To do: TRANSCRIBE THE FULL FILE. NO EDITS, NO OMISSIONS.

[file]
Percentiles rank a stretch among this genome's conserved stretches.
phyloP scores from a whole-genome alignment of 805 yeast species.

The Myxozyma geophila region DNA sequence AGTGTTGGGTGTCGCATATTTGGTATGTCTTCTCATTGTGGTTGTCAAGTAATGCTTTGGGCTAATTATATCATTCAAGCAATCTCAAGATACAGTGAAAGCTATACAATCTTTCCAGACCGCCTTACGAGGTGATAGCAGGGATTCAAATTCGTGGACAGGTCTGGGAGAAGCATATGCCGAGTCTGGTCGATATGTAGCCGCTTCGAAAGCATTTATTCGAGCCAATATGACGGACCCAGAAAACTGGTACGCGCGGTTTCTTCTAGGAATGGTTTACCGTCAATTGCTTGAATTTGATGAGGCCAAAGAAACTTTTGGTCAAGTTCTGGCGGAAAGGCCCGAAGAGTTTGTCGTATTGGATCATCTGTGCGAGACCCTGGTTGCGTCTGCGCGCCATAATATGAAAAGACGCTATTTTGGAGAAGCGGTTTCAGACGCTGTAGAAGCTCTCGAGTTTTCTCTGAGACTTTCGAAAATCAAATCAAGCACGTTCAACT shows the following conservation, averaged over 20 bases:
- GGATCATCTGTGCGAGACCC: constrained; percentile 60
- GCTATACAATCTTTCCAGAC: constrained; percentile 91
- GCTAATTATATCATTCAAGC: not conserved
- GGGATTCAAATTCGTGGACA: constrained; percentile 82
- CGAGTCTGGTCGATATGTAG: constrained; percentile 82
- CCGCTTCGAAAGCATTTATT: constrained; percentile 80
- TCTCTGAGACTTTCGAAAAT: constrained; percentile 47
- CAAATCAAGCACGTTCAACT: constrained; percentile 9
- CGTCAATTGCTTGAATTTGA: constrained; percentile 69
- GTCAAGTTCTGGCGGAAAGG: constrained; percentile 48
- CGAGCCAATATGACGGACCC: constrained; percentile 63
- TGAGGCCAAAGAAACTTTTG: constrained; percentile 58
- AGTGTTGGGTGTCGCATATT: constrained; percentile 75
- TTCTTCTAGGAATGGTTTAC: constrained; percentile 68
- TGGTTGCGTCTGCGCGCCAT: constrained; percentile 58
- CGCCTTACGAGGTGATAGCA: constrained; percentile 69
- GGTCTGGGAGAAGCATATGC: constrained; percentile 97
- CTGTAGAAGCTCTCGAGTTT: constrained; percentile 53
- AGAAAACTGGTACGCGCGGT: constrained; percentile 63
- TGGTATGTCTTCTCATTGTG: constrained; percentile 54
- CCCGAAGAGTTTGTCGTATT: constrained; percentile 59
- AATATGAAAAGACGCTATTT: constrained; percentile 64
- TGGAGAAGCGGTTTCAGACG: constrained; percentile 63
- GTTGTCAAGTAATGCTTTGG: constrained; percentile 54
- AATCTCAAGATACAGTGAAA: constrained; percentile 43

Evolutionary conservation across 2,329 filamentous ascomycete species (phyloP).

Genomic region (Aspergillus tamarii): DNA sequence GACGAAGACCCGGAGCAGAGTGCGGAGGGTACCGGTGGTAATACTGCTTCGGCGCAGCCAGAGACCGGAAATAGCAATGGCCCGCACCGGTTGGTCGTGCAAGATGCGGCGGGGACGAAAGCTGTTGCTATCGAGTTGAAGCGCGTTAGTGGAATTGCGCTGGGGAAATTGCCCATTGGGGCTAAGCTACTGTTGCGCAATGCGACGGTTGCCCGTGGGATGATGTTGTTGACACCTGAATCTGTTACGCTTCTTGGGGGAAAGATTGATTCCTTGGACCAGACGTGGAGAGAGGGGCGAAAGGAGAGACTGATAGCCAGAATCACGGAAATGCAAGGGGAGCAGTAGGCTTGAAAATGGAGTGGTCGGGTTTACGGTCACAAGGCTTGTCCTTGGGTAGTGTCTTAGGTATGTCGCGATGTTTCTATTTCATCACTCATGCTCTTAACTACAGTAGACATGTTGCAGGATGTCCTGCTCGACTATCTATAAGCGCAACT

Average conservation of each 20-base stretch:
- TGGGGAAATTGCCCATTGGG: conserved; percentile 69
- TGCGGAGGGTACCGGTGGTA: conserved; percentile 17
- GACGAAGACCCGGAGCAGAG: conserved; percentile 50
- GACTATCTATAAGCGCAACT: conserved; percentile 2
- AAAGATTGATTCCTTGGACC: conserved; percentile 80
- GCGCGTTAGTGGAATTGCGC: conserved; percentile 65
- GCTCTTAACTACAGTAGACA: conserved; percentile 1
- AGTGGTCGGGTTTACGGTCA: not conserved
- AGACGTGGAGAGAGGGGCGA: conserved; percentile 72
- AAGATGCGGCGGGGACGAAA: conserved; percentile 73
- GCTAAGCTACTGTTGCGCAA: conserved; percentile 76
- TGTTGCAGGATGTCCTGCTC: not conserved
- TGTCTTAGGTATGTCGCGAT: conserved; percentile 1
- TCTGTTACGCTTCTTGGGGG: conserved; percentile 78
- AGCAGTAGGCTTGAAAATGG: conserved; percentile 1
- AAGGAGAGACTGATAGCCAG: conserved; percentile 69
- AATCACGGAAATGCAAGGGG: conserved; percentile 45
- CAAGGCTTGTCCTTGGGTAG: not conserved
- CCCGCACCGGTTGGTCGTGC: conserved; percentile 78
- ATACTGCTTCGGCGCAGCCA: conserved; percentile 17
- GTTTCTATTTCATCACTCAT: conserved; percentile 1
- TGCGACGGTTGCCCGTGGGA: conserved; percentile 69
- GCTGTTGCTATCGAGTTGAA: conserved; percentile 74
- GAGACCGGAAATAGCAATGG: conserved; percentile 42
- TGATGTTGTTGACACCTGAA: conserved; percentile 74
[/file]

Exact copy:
Percentiles rank a stretch among this genome's conserved stretches.
phyloP scores from a whole-genome alignment of 805 yeast species.

The Myxozyma geophila region DNA sequence AGTGTTGGGTGTCGCATATTTGGTATGTCTTCTCATTGTGGTTGTCAAGTAATGCTTTGGGCTAATTATATCATTCAAGCAATCTCAAGATACAGTGAAAGCTATACAATCTTTCCAGACCGCCTTACGAGGTGATAGCAGGGATTCAAATTCGTGGACAGGTCTGGGAGAAGCATATGCCGAGTCTGGTCGATATGTAGCCGCTTCGAAAGCATTTATTCGAGCCAATATGACGGACCCAGAAAACTGGTACGCGCGGTTTCTTCTAGGAATGGTTTACCGTCAATTGCTTGAATTTGATGAGGCCAAAGAAACTTTTGGTCAAGTTCTGGCGGAAAGGCCCGAAGAGTTTGTCGTATTGGATCATCTGTGCGAGACCCTGGTTGCGTCTGCGCGCCATAATATGAAAAGACGCTATTTTGGAGAAGCGGTTTCAGACGCTGTAGAAGCTCTCGAGTTTTCTCTGAGACTTTCGAAAATCAAATCAAGCACGTTCAACT shows the following conservation, averaged over 20 bases:
- GGATCATCTGTGCGAGACCC: constrained; percentile 60
- GCTATACAATCTTTCCAGAC: constrained; percentile 91
- GCTAATTATATCATTCAAGC: not conserved
- GGGATTCAAATTCGTGGACA: constrained; percentile 82
- CGAGTCTGGTCGATATGTAG: constrained; percentile 82
- CCGCTTCGAAAGCATTTATT: constrained; percentile 80
- TCTCTGAGACTTTCGAAAAT: constrained; percentile 47
- CAAATCAAGCACGTTCAACT: constrained; percentile 9
- CGTCAATTGCTTGAATTTGA: constrained; percentile 69
- GTCAAGTTCTGGCGGAAAGG: constrained; percentile 48
- CGAGCCAATATGACGGACCC: constrained; percentile 63
- TGAGGCCAAAGAAACTTTTG: constrained; percentile 58
- AGTGTTGGGTGTCGCATATT: constrained; percentile 75
- TTCTTCTAGGAATGGTTTAC: constrained; percentile 68
- TGGTTGCGTCTGCGCGCCAT: constrained; percentile 58
- CGCCTTACGAGGTGATAGCA: constrained; percentile 69
- GGTCTGGGAGAAGCATATGC: constrained; percentile 97
- CTGTAGAAGCTCTCGAGTTT: constrained; percentile 53
- AGAAAACTGGTACGCGCGGT: constrained; percentile 63
- TGGTATGTCTTCTCATTGTG: constrained; percentile 54
- CCCGAAGAGTTTGTCGTATT: constrained; percentile 59
- AATATGAAAAGACGCTATTT: constrained; percentile 64
- TGGAGAAGCGGTTTCAGACG: constrained; percentile 63
- GTTGTCAAGTAATGCTTTGG: constrained; percentile 54
- AATCTCAAGATACAGTGAAA: constrained; percentile 43

Evolutionary conservation across 2,329 filamentous ascomycete species (phyloP).

Genomic region (Aspergillus tamarii): DNA sequence GACGAAGACCCGGAGCAGAGTGCGGAGGGTACCGGTGGTAATACTGCTTCGGCGCAGCCAGAGACCGGAAATAGCAATGGCCCGCACCGGTTGGTCGTGCAAGATGCGGCGGGGACGAAAGCTGTTGCTATCGAGTTGAAGCGCGTTAGTGGAATTGCGCTGGGGAAATTGCCCATTGGGGCTAAGCTACTGTTGCGCAATGCGACGGTTGCCCGTGGGATGATGTTGTTGACACCTGAATCTGTTACGCTTCTTGGGGGAAAGATTGATTCCTTGGACCAGACGTGGAGAGAGGGGCGAAAGGAGAGACTGATAGCCAGAATCACGGAAATGCAAGGGGAGCAGTAGGCTTGAAAATGGAGTGGTCGGGTTTACGGTCACAAGGCTTGTCCTTGGGTAGTGTCTTAGGTATGTCGCGATGTTTCTATTTCATCACTCATGCTCTTAACTACAGTAGACATGTTGCAGGATGTCCTGCTCGACTATCTATAAGCGCAACT

Average conservation of each 20-base stretch:
- TGGGGAAATTGCCCATTGGG: conserved; percentile 69
- TGCGGAGGGTACCGGTGGTA: conserved; percentile 17
- GACGAAGACCCGGAGCAGAG: conserved; percentile 50
- GACTATCTATAAGCGCAACT: conserved; percentile 2
- AAAGATTGATTCCTTGGACC: conserved; percentile 80
- GCGCGTTAGTGGAATTGCGC: conserved; percentile 65
- GCTCTTAACTACAGTAGACA: conserved; percentile 1
- AGTGGTCGGGTTTACGGTCA: not conserved
- AGACGTGGAGAGAGGGGCGA: conserved; percentile 72
- AAGATGCGGCGGGGACGAAA: conserved; percentile 73
- GCTAAGCTACTGTTGCGCAA: conserved; percentile 76
- TGTTGCAGGATGTCCTGCTC: not conserved
- TGTCTTAGGTATGTCGCGAT: conserved; percentile 1
- TCTGTTACGCTTCTTGGGGG: conserved; percentile 78
- AGCAGTAGGCTTGAAAATGG: conserved; percentile 1
- AAGGAGAGACTGATAGCCAG: conserved; percentile 69
- AATCACGGAAATGCAAGGGG: conserved; percentile 45
- CAAGGCTTGTCCTTGGGTAG: not conserved
- CCCGCACCGGTTGGTCGTGC: conserved; percentile 78
- ATACTGCTTCGGCGCAGCCA: conserved; percentile 17
- GTTTCTATTTCATCACTCAT: conserved; percentile 1
- TGCGACGGTTGCCCGTGGGA: conserved; percentile 69
- GCTGTTGCTATCGAGTTGAA: conserved; percentile 74
- GAGACCGGAAATAGCAATGG: conserved; percentile 42
- TGATGTTGTTGACACCTGAA: conserved; percentile 74